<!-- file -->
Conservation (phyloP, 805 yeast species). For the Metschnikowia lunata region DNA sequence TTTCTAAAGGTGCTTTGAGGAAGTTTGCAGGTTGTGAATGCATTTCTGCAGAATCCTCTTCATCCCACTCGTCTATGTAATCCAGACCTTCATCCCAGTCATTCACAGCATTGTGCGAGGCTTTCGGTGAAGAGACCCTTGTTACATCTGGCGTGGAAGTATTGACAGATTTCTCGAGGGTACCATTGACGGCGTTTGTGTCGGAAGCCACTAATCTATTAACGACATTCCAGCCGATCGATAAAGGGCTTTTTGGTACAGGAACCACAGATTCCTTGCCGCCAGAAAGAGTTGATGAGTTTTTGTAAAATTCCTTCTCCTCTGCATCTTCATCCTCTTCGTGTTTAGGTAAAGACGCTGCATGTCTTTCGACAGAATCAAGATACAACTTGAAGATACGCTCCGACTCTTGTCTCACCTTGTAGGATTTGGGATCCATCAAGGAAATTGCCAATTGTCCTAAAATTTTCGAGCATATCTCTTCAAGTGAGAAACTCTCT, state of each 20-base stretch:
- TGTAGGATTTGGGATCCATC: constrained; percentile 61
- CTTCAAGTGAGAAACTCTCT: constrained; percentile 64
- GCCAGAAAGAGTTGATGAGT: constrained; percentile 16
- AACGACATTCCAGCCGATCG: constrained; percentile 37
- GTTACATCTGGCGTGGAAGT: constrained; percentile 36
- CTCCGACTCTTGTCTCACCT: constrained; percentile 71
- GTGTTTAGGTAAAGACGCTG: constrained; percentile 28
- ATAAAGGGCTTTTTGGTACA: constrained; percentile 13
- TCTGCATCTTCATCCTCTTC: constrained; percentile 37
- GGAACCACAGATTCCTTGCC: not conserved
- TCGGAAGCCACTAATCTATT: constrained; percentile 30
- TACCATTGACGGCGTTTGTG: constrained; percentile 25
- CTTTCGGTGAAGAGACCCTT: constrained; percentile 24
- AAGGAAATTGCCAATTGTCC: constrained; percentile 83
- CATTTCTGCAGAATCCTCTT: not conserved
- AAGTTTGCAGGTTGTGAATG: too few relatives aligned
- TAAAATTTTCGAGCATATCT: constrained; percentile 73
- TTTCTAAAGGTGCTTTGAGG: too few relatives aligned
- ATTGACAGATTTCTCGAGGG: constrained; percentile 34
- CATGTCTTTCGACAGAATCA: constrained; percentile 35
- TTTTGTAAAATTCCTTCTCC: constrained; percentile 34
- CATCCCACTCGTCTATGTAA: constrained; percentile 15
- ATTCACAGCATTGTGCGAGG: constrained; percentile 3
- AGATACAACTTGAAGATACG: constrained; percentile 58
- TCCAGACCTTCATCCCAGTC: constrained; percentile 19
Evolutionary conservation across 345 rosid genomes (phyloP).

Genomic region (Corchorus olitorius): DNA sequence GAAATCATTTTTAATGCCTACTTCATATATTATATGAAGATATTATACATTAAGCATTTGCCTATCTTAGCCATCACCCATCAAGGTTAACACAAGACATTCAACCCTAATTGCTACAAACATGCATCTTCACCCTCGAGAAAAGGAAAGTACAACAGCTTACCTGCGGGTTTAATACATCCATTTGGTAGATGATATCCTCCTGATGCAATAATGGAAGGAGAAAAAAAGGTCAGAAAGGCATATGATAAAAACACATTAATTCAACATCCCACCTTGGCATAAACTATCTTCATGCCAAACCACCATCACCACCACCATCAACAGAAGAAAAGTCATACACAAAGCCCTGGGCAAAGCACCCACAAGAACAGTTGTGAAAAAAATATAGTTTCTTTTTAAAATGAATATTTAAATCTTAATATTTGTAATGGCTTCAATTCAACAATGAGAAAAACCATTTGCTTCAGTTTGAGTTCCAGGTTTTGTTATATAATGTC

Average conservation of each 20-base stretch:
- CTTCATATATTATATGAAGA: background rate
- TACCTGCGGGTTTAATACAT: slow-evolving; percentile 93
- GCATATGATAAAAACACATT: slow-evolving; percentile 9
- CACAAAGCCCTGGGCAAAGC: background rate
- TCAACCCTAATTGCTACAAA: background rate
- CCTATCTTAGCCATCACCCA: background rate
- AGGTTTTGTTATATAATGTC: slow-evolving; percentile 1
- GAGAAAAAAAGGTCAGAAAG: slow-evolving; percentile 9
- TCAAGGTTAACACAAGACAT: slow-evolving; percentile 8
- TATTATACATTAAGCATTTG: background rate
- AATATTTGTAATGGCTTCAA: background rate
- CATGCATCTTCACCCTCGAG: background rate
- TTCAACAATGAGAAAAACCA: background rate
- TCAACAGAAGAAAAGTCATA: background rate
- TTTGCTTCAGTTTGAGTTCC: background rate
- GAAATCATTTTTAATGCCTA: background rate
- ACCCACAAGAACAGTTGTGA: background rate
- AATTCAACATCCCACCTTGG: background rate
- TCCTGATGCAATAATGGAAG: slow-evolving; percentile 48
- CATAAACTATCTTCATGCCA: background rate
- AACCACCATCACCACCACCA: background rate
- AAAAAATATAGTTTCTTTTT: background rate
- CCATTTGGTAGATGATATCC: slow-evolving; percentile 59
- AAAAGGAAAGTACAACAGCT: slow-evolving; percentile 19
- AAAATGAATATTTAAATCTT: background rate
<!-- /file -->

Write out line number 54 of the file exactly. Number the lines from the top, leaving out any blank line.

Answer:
- AAAATGAATATTTAAATCTT: background rate